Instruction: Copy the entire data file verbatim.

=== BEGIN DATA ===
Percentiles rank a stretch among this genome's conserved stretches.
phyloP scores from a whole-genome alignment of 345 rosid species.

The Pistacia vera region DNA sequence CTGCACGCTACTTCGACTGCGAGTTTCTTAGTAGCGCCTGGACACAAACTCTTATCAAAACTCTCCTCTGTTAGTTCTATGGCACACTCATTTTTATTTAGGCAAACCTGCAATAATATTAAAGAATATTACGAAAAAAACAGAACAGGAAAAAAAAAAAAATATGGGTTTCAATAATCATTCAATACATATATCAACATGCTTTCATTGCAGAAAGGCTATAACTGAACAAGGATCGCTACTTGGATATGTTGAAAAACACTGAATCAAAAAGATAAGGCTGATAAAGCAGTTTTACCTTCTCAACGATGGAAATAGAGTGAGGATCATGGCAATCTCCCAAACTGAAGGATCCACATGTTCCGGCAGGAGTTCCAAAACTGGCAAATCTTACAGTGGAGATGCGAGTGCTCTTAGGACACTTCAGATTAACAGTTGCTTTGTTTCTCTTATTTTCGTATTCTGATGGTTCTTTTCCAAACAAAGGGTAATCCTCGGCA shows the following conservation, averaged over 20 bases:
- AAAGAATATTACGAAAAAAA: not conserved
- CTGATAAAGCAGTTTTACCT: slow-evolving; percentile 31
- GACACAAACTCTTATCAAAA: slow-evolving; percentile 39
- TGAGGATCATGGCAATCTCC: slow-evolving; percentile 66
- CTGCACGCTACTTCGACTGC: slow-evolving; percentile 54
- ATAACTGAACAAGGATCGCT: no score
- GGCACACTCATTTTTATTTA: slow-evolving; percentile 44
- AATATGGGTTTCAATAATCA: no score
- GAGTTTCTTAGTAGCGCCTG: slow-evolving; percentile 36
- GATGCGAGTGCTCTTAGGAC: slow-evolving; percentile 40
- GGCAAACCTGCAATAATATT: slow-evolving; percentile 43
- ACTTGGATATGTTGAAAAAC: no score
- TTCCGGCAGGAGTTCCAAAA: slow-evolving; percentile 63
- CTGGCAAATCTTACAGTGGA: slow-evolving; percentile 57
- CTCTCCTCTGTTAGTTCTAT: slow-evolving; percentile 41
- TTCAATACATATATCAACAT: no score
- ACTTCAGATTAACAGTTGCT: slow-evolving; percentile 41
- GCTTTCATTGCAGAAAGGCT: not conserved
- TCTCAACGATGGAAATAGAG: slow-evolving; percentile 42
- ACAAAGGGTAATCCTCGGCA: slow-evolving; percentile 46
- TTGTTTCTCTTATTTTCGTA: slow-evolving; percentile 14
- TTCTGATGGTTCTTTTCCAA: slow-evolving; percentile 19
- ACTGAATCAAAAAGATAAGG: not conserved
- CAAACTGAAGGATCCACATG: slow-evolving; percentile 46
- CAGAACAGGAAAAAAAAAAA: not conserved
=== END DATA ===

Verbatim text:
Percentiles rank a stretch among this genome's conserved stretches.
phyloP scores from a whole-genome alignment of 345 rosid species.

The Pistacia vera region DNA sequence CTGCACGCTACTTCGACTGCGAGTTTCTTAGTAGCGCCTGGACACAAACTCTTATCAAAACTCTCCTCTGTTAGTTCTATGGCACACTCATTTTTATTTAGGCAAACCTGCAATAATATTAAAGAATATTACGAAAAAAACAGAACAGGAAAAAAAAAAAAATATGGGTTTCAATAATCATTCAATACATATATCAACATGCTTTCATTGCAGAAAGGCTATAACTGAACAAGGATCGCTACTTGGATATGTTGAAAAACACTGAATCAAAAAGATAAGGCTGATAAAGCAGTTTTACCTTCTCAACGATGGAAATAGAGTGAGGATCATGGCAATCTCCCAAACTGAAGGATCCACATGTTCCGGCAGGAGTTCCAAAACTGGCAAATCTTACAGTGGAGATGCGAGTGCTCTTAGGACACTTCAGATTAACAGTTGCTTTGTTTCTCTTATTTTCGTATTCTGATGGTTCTTTTCCAAACAAAGGGTAATCCTCGGCA shows the following conservation, averaged over 20 bases:
- AAAGAATATTACGAAAAAAA: not conserved
- CTGATAAAGCAGTTTTACCT: slow-evolving; percentile 31
- GACACAAACTCTTATCAAAA: slow-evolving; percentile 39
- TGAGGATCATGGCAATCTCC: slow-evolving; percentile 66
- CTGCACGCTACTTCGACTGC: slow-evolving; percentile 54
- ATAACTGAACAAGGATCGCT: no score
- GGCACACTCATTTTTATTTA: slow-evolving; percentile 44
- AATATGGGTTTCAATAATCA: no score
- GAGTTTCTTAGTAGCGCCTG: slow-evolving; percentile 36
- GATGCGAGTGCTCTTAGGAC: slow-evolving; percentile 40
- GGCAAACCTGCAATAATATT: slow-evolving; percentile 43
- ACTTGGATATGTTGAAAAAC: no score
- TTCCGGCAGGAGTTCCAAAA: slow-evolving; percentile 63
- CTGGCAAATCTTACAGTGGA: slow-evolving; percentile 57
- CTCTCCTCTGTTAGTTCTAT: slow-evolving; percentile 41
- TTCAATACATATATCAACAT: no score
- ACTTCAGATTAACAGTTGCT: slow-evolving; percentile 41
- GCTTTCATTGCAGAAAGGCT: not conserved
- TCTCAACGATGGAAATAGAG: slow-evolving; percentile 42
- ACAAAGGGTAATCCTCGGCA: slow-evolving; percentile 46
- TTGTTTCTCTTATTTTCGTA: slow-evolving; percentile 14
- TTCTGATGGTTCTTTTCCAA: slow-evolving; percentile 19
- ACTGAATCAAAAAGATAAGG: not conserved
- CAAACTGAAGGATCCACATG: slow-evolving; percentile 46
- CAGAACAGGAAAAAAAAAAA: not conserved